'Seeing Gertrude Stein': Not the Whole Story; Exhibit Omits New Evidence of a Shameful Chapter in Modernist Icon's Life

The Washington Times (Washington, DC), October 14, 2011 | Go to article overview

'Seeing Gertrude Stein': Not the Whole Story; Exhibit Omits New Evidence of a Shameful Chapter in Modernist Icon's Life


Byline: T.L. Ponick, THE WASHINGTON TIMES

The National Portrait Gallery's new exhibit, Seeing Gertrude Stein: Five Stories, boasts more than 50 objects and artifacts and 100 artworks created by an international coterie of artists, all of which celebrate and illuminate the life and times of one of the most famous - and enigmatic - American figures in Paris between the world wars.

But there is one emerging story conspicuously not on view in Seeing Gertrude Stein ; namely, the tale of the avant-garde icon's extensive collaboration with the Vichy regime, the Nazi puppet government established in occupied France in World War II.

According to the recently published book Unlikely Collaboration: Gertrude Stein, Bernard Fay and the Vichy Dilemma by Dartmouth professor Barbara Will, Stein, an emblematic figure of artistic modernism - and a Jew - actually wrote translations of 32 speeches made by Vichy president and Nazi tool Marshal Philippe Petain, a World War I hero today despised by the French as their own Benedict Arnold.

Seeing Gertrude Stein was originally mounted in San Francisco's Contemporary Jewish Museum and coordinated with a larger exhibit of the fabled Stein family art collection mounted by the San Francisco Museum of Modern Art.

Both exhibitions drew substantial crowds in San Francisco during the past summer. Stein's continuing ability to fascinate successive generations of museum-goers is still considerable, drawn as they are to her curious but almost legendary life as a writer, art collector, and, arguably, an important muse to a virtual Who's Who of international artists and writers. An added plus for San Franciscans was the time Gertrude's family spent living in Oakland, across the Bay, during part of her childhood.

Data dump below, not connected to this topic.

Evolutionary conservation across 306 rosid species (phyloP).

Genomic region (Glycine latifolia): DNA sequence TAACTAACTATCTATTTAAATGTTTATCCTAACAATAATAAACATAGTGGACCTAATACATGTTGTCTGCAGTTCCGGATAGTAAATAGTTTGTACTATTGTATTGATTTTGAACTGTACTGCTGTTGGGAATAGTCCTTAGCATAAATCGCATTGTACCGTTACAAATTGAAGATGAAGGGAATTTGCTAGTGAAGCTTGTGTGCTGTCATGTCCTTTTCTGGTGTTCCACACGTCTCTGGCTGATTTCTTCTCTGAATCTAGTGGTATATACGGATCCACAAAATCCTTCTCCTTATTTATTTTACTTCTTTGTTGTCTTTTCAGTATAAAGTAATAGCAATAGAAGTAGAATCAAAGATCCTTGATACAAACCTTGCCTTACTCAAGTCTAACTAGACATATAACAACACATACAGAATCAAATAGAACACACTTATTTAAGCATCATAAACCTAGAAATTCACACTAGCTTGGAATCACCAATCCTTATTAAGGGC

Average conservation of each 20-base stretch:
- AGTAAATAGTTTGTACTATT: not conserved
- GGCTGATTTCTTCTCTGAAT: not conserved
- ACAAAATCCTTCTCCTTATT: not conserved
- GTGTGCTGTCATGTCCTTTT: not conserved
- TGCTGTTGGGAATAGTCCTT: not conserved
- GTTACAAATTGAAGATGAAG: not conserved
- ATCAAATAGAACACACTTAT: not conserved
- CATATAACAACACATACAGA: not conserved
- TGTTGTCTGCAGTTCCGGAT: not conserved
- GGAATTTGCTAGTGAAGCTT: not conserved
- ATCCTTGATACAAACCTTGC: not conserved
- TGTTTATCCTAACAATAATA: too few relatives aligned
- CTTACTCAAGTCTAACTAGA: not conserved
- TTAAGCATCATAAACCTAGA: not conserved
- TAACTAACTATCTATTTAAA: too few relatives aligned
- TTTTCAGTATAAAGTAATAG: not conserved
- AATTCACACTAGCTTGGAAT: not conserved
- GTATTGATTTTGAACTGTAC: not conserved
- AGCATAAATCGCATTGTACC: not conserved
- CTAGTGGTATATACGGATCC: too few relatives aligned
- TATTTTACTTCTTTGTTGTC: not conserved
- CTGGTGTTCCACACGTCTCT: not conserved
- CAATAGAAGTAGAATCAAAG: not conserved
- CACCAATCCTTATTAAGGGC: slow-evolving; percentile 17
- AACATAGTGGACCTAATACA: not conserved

The current National Portrait Gallery exhibit's aim is to make use of portraits - both paintings and photographs - along with sculptural representations and other objects, to sketch out the stories of five very different Gertrude Steins, according to Wanda Corn, guest curator of the exhibit, along with her associate curator, Tirza Latimer.

Story 1 follows Stein from her early, nomadic childhood years to her blossoming in bohemian Paris around the turn of the last century. Ms. Corn, a Stanford University professor emeritus, sees Stein, even as a young woman, as a strong individual acutely aware of her image and influence.

Story 2 revolves around Stein's domestic relationship with Alice B. Toklas, as reflected in Pablo Picasso's famous early portrait of Toklas and other images. The relationship matured as Stein reached the height of her fame as an art collector. It was also at this time that her artistic and literary salons, held amid her growing collection of modernist art, became the focal point of the Parisian avant-garde prior to World War I.

The third story illustrates the various groups of friends who became associated with Stein after the war, drawn to her by her support and patronage - at least until she tired of one group and moved onto the next.

The fourth and fifth stories feature iconic images of the later Stein. This was the period when Stein began to push her own experimental writing, preferring to be known as an author in her own right.

Central here was her famous, transcontinental American lecture tour and her collaboration as librettist with American composer Virgil Thomson in their celebrated opera Four Saints in Three Acts. The opera took New York by storm when it opened in 1934 and is still occasionally performed today. The exhibition ends in an exploration of Stein's Legacy in portraits, caricatures, and theatrical and derivative publications.

Taken as a whole, the entire exhibit is a trip back in time to a legendary Lost Generation Paris, where Stein became a singular literary and artistic figure. It's also a reminder of the devil-may-care spirit of a postwar Paris, whose tolerance for nearly every kind of individual or behavior made it a magnet for artists and nonconformists of every stripe, including the gay community, for which Stein and Toklas - cohabiting obviously and openly without any apologies to convention - proved critical role models. …

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